Evaluating Sources Using the 5 Ws
There are many different methods for evaluating sources of information. One way to evaluate an information source is based on the 5 Ws: Who, What, When, Where, and Why.
Who wrote it?
- Author’s name
- Contact information
- Qualifications and/or credentials
- Publisher or sponsoring organization
What kind of information does it have?
- Does the information relate to your topic or help answer your question? (Note: this doesn’t mean that the information agrees with your argument.)
- Is the information at the appropriate level for your research?
- Intended audience
When was it written or last updated?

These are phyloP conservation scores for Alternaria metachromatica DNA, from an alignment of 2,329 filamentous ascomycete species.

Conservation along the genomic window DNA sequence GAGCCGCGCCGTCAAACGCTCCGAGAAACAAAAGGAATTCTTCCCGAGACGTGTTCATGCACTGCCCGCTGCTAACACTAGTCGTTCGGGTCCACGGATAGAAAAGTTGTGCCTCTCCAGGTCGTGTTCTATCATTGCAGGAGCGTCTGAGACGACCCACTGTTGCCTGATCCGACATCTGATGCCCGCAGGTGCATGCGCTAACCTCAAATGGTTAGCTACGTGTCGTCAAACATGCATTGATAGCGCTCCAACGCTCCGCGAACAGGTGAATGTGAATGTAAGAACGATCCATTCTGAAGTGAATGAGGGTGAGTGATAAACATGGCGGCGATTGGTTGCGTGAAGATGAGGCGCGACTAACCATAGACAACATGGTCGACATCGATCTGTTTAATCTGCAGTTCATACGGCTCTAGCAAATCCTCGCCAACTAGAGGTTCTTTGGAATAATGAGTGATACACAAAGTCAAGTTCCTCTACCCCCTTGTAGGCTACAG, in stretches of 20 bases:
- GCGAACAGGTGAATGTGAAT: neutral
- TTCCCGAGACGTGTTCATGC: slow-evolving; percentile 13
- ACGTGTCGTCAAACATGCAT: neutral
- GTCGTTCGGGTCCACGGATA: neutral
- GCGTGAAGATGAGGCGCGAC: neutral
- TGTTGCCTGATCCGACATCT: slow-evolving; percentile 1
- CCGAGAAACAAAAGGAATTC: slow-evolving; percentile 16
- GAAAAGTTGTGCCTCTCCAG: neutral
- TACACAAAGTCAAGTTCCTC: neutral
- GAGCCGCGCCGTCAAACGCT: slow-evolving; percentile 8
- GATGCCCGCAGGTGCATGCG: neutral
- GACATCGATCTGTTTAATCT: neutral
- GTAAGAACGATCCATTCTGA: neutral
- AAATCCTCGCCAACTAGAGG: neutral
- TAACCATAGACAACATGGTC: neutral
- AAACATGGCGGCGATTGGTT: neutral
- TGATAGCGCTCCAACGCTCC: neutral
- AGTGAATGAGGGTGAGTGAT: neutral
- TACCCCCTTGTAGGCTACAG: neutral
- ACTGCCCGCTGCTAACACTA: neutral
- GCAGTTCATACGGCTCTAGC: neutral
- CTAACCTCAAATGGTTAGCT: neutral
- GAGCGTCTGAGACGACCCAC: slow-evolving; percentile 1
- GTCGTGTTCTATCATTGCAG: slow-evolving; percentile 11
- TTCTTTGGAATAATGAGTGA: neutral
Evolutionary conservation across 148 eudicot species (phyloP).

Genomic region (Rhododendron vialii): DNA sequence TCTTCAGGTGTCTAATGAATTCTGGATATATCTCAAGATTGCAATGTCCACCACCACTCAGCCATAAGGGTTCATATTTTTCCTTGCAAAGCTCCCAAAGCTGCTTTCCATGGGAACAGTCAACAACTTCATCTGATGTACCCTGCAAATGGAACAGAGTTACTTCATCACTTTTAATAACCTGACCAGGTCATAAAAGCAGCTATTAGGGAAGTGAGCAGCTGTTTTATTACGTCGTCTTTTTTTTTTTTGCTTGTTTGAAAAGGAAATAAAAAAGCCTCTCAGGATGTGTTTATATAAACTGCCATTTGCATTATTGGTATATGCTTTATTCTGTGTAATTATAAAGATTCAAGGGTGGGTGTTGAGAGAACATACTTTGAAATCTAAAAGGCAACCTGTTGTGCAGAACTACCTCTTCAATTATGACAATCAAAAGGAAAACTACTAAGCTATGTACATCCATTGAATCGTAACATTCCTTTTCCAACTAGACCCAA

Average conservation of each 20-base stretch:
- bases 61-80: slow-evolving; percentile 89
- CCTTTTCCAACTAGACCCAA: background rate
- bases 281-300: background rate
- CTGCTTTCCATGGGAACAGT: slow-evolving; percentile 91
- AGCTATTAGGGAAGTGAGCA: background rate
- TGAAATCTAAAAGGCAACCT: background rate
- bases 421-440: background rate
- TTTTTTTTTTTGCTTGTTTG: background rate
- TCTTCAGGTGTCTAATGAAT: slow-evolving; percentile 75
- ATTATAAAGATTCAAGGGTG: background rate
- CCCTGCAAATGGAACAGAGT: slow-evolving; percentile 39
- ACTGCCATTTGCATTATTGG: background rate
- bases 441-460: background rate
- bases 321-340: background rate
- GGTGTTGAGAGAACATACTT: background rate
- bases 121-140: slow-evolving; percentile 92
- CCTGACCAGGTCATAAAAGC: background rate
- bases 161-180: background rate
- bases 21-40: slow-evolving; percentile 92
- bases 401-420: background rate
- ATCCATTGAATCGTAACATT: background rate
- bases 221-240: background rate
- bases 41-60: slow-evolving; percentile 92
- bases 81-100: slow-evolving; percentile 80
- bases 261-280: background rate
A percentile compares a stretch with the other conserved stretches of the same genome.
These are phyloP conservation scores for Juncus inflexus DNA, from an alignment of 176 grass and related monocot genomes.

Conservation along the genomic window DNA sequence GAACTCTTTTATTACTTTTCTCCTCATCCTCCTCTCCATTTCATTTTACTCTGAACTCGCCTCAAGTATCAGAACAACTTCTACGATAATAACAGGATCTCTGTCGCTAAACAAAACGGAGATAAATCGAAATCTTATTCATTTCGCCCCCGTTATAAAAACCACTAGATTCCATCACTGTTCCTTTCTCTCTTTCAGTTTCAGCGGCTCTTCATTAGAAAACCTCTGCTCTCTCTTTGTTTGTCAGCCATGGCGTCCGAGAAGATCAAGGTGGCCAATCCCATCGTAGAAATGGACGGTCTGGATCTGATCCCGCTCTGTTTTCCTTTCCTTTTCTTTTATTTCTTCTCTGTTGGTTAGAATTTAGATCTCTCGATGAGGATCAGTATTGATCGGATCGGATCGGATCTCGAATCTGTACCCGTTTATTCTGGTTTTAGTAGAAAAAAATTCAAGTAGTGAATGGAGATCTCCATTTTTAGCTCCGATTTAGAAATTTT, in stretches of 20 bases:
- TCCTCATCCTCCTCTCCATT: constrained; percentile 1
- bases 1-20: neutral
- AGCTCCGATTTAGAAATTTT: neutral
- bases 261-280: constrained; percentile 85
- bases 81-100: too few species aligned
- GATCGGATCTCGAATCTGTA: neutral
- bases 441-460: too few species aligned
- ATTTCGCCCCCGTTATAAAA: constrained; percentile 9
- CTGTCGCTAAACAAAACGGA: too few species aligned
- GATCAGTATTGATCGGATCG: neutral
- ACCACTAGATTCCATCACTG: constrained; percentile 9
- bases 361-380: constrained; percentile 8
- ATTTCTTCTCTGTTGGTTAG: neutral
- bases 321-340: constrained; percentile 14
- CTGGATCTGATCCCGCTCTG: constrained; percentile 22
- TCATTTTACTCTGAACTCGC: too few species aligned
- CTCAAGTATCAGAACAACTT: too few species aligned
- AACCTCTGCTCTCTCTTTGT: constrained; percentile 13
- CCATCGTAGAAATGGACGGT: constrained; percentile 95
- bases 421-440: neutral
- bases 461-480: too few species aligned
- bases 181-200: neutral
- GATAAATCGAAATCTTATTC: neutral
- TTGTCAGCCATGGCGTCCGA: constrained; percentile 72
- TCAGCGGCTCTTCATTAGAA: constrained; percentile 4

- Date of publication
- Date of revisions or updates
- Does your topic require only the most current information, or are older sources acceptable?
- Websites: Are the links functional?
Where did the content come from?
- Are there references or citations? Is there a bibliography?
- Was the information reviewed or refereed? By whom?
Why was the source created?
- Point of view being presented
- What is the information meant to do to the reader? (Inform, teach, sell, entertain, persuade?)
- Is the intention or purpose clearly stated?
- Websites: What does the domain tell you? (Examples: .com – commercial; .gov – government; .org – organization (but what kind of organization are they?)
Click here to learn about evaluating sources using the CARP Test.
Reviewed 2/1/22 (AD)
Adapted from a source evaluation test by Jessica Olin